Despite conditions feeling quite moist underfoot we couldn't have found ourselves in a more perfect setting, the sun is out, there are views as far as the eye can see and the birds are tweeting, what a perfect Spring day.

Kinmount Buck Barrow from Buck Barrow Summit.
Our path continued to rise steadily until Great Paddy Crag and Buck Barrow was presented before us, oddly this is where the scenery changes underfoot in favour of a short rocky climb towards Buck Barrow summit as our grassy trod forms a 'Y' with options to pay a visit to Great Paddy Crag, Buck Barrow's neighbouring summit, however todays route follows Wainwrights original route which will see us summit just Buck Barrow today.

Burn Moor and Whitfell from Buck Barrow summit.
With views as good as this why I ask myself, have I left it so long to visit these summits.

Closing in on Great Gable, Slight Side, The Scafells, III Crag, Esk Hause, Esk Pike, Bow Fell and Crinkle Crags seen over the summits of Whitfell and Hesk Fell from Buck Barrow summit.
 

Whitfell is just ahead.
Instead of heading towards Burn Moor which is just over to our left we steer a path east flanking its summit which we will collect after summiting Whitfell seen just up ahead over swollen ground in places but that didn't matter, here is a place where you are rewarded for your efforts, no matter how small they are.

Whitfell summit cairn complete with shelter.
 

Commanding views once more from the summit Trig Point.

There are moments when you are lost for words, when your heart palpitates inside your chest but you say nothing, everything comes together here. with the exception of a distant bird tweeting over the top of a cooling breeze, nothing broke the silence, a time for thought, a time to plan.


A close up towards Kirk Fell, Great Gable, Slight Side, Sca Fell, Great How, III Crag, Esk Hause and Esk Pike from Whitfell summit.
 

Views further north over Holehouse Tarn, Stainton Pike, Yoadcastle and Woodend Height while in the distance, Dent, Ponsonby Fell, Whin Rigg, Illgill Head, Buckbarrow (Wasdale) Middle Fell, Haycock, Scoat Fell, Red Pike (Wasdale) and Pillar.
 

The Coniston and Duddon Group.
Here taking in the view over the distant Coniston and Duddon valley fells firstly towards Grey Friar, Great Carrs, Coniston Old Man, Dow Crag, Buck Pike, Brown Pike, White Pike, Caw, Stickle Pike and Great Stickle.

Time to head back now as we head towards Burn Moor.
From the summit of Whitfell we re-trace our path before diverting towards Burn Moor summit, you can see the path we used earlier over on the left.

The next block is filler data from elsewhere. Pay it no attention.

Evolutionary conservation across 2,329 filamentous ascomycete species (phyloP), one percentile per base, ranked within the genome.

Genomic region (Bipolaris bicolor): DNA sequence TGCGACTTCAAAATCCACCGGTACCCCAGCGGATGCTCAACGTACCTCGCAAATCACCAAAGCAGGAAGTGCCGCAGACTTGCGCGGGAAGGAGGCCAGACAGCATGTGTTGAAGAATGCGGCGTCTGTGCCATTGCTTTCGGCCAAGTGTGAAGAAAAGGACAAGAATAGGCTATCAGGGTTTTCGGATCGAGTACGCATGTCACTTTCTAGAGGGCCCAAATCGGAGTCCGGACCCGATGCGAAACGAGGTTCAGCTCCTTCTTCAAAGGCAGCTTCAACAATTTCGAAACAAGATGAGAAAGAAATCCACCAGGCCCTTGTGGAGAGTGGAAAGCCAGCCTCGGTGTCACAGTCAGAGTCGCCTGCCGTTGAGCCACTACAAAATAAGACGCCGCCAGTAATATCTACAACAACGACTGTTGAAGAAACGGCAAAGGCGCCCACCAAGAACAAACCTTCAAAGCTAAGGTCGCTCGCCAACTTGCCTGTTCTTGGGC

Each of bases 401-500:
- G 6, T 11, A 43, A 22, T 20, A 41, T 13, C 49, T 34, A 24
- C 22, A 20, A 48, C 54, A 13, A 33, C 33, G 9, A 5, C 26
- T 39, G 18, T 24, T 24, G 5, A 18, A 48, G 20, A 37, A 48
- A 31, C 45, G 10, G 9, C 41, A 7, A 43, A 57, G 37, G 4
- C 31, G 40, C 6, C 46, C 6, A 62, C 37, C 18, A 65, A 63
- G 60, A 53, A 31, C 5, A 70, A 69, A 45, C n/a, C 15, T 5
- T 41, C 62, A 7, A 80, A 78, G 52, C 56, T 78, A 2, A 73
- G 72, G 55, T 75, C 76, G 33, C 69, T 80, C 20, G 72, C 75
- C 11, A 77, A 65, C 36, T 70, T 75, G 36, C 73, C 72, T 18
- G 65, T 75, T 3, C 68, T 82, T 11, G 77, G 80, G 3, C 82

Looking back on Whitfell from Burn Moor subsiduary summit cairn.
It may not look it...

Views west towards the Cumbrian coast.
...But the cloud is really starting to build up, especially from the west.

Views back towards Burn Moor and Whitfell before starting our ascent on Kinmount Buck Barrow.
Well, it was spoken of earlier before we descended Buck Barrow that we could just about see a build of cloud forming up the summit of Black Combe, non of which looked too threatening although before we had the chance to start our ascent on Kinmount Buck Barrow we witnessed a barrage of low cloud rolling in from the direction of the coast and before we knew it our view had all but disappeared.

A close up of the Duddon Estuary with Morecambe Bay in the distance from the summit of Kinmount Buck Barrow.

With a sudden drop in temperature met with a cool breeze we summited Kinmount Buck Barrow while in cloud which thankfully passed after waiting for a few moments at the summit from where as quickly as they disappeared our views started to return but this sadly this still wasn't the case for Black Combe which had a substantial amount of cloud over its summit.


Black Combe as we head back towards our cars at the top of Corney Fell Road.
There's still time, and more importantly there's promise in that cloud, let's not get too worried just yet.

Looking back on Kinmount Buck Barrow, Great Paddy Crag and Buck Barrow from Corney Fell Road Summit.

After summiting Kinmount Buck Barrow we descended back to the top of Corney Fell road via a pathless road observing the cloud over the top of Black Combe knowing full well within the hour we'd be up there and high hopes remained as we each grabbed snacks to eat whilst taking in the drive towards Whicham from where walk two of the day will start all the while still reflecting on a walk that totally blew me away.